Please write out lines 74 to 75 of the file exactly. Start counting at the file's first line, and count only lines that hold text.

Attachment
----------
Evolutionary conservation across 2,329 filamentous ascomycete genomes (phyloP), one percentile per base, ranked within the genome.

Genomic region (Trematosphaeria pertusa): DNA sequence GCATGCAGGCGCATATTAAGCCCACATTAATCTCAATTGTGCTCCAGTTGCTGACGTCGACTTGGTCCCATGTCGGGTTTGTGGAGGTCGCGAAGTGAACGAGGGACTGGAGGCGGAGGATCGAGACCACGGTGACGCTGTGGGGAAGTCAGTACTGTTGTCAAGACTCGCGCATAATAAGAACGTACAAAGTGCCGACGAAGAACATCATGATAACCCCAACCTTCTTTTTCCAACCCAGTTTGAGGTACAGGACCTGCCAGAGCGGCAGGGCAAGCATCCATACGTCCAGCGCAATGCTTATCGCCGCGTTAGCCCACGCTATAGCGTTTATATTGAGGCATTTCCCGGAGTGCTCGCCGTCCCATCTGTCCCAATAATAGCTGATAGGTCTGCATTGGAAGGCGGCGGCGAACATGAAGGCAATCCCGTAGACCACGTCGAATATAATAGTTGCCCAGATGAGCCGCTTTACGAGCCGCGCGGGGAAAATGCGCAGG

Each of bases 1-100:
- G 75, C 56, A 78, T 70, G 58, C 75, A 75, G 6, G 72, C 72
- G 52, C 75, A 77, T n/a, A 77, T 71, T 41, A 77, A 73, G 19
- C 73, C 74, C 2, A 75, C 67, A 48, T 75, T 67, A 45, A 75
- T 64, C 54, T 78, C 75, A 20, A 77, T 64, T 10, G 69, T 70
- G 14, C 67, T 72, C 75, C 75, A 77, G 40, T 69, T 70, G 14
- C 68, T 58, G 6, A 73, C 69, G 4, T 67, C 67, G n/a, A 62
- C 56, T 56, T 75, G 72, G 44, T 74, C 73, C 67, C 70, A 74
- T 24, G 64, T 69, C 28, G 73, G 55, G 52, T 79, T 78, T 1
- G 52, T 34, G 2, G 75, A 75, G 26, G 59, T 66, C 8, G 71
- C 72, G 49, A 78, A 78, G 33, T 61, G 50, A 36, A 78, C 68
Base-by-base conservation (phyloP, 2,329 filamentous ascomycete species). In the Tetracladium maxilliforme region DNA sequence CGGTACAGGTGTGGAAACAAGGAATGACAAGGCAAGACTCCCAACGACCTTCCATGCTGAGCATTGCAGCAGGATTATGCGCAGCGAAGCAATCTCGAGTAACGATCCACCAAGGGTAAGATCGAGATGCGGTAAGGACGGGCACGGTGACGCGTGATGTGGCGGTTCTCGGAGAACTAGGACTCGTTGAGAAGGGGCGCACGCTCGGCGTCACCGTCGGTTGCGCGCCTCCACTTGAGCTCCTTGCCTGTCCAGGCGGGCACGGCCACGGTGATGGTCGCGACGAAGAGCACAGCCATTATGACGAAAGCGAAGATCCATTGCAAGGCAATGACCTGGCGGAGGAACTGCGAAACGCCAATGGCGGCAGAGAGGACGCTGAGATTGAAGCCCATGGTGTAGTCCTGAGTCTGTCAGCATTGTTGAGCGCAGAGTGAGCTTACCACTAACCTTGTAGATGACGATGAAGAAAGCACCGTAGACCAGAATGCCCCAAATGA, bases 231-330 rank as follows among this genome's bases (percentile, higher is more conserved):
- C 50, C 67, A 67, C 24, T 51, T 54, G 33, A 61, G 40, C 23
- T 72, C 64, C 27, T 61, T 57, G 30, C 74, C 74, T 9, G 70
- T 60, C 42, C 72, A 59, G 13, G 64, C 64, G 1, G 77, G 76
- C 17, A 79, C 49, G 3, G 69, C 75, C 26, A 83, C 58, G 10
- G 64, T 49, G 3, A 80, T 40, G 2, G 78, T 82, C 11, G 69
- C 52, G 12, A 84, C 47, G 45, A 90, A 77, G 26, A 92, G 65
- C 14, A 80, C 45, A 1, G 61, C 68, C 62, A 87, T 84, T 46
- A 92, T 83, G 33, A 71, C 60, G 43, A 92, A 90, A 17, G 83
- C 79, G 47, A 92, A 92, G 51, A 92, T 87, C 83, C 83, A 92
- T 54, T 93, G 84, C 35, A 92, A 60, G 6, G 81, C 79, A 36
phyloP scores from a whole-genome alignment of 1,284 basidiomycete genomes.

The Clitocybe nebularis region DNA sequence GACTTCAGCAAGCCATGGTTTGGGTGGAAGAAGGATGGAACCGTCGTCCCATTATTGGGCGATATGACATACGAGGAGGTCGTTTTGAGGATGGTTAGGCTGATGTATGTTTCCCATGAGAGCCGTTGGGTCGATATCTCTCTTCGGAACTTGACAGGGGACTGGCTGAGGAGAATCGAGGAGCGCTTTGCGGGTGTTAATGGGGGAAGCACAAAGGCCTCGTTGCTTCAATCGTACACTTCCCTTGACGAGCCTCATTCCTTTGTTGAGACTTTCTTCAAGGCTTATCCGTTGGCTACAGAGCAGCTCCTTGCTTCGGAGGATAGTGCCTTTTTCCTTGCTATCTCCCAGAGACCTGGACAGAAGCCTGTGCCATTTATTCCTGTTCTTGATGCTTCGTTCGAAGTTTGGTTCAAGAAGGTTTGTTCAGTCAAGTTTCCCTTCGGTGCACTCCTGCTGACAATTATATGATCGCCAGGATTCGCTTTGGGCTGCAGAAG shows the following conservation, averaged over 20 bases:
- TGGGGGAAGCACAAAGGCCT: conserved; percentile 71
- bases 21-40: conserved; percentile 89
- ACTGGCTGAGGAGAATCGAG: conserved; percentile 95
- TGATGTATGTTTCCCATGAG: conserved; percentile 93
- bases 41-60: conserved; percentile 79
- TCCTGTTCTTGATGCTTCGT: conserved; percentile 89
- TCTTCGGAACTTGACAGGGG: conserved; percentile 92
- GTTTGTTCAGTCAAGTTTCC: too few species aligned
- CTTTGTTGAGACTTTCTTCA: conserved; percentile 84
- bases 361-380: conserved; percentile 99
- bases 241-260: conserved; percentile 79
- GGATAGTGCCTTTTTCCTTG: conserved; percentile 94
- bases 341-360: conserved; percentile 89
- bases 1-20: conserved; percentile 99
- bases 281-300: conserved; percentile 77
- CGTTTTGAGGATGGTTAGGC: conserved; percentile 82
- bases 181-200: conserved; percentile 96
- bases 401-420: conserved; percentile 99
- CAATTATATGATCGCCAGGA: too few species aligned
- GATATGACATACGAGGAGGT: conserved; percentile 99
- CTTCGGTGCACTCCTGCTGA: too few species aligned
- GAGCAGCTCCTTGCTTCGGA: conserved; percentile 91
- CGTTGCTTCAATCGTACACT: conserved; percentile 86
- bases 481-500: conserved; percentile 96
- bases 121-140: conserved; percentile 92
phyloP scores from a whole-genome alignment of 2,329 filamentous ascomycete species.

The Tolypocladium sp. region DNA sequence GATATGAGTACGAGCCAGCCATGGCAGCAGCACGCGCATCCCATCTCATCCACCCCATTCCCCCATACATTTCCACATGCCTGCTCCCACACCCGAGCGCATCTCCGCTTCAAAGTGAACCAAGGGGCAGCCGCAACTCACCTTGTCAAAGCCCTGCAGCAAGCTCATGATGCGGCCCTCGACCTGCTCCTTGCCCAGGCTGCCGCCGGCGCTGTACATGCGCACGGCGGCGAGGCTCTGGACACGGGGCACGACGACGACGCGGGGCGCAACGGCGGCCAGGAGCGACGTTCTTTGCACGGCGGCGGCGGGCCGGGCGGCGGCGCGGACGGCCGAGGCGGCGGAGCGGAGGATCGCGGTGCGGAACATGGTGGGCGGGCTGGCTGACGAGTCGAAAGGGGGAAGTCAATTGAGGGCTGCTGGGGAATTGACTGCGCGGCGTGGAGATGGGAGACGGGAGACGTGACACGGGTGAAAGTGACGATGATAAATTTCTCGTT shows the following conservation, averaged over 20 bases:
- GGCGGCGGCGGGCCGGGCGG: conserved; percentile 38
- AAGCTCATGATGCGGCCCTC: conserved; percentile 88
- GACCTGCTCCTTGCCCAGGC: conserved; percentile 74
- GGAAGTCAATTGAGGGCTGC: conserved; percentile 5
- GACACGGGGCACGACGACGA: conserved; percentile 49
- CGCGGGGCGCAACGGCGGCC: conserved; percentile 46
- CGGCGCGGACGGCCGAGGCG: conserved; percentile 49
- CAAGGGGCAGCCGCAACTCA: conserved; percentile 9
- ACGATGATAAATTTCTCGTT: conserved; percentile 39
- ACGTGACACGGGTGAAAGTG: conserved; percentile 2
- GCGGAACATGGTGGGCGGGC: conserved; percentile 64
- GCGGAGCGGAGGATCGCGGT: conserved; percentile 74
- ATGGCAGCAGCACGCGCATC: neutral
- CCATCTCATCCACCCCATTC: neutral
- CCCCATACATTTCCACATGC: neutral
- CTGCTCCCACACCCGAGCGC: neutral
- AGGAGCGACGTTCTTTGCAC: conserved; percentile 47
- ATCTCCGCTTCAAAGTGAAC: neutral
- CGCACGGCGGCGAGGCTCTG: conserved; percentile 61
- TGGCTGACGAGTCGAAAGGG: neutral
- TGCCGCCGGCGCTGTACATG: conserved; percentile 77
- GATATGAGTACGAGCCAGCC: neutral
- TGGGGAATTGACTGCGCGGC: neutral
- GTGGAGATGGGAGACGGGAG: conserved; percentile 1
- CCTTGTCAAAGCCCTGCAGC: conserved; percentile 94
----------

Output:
- TGCCGCCGGCGCTGTACATG: conserved; percentile 77
- GATATGAGTACGAGCCAGCC: neutral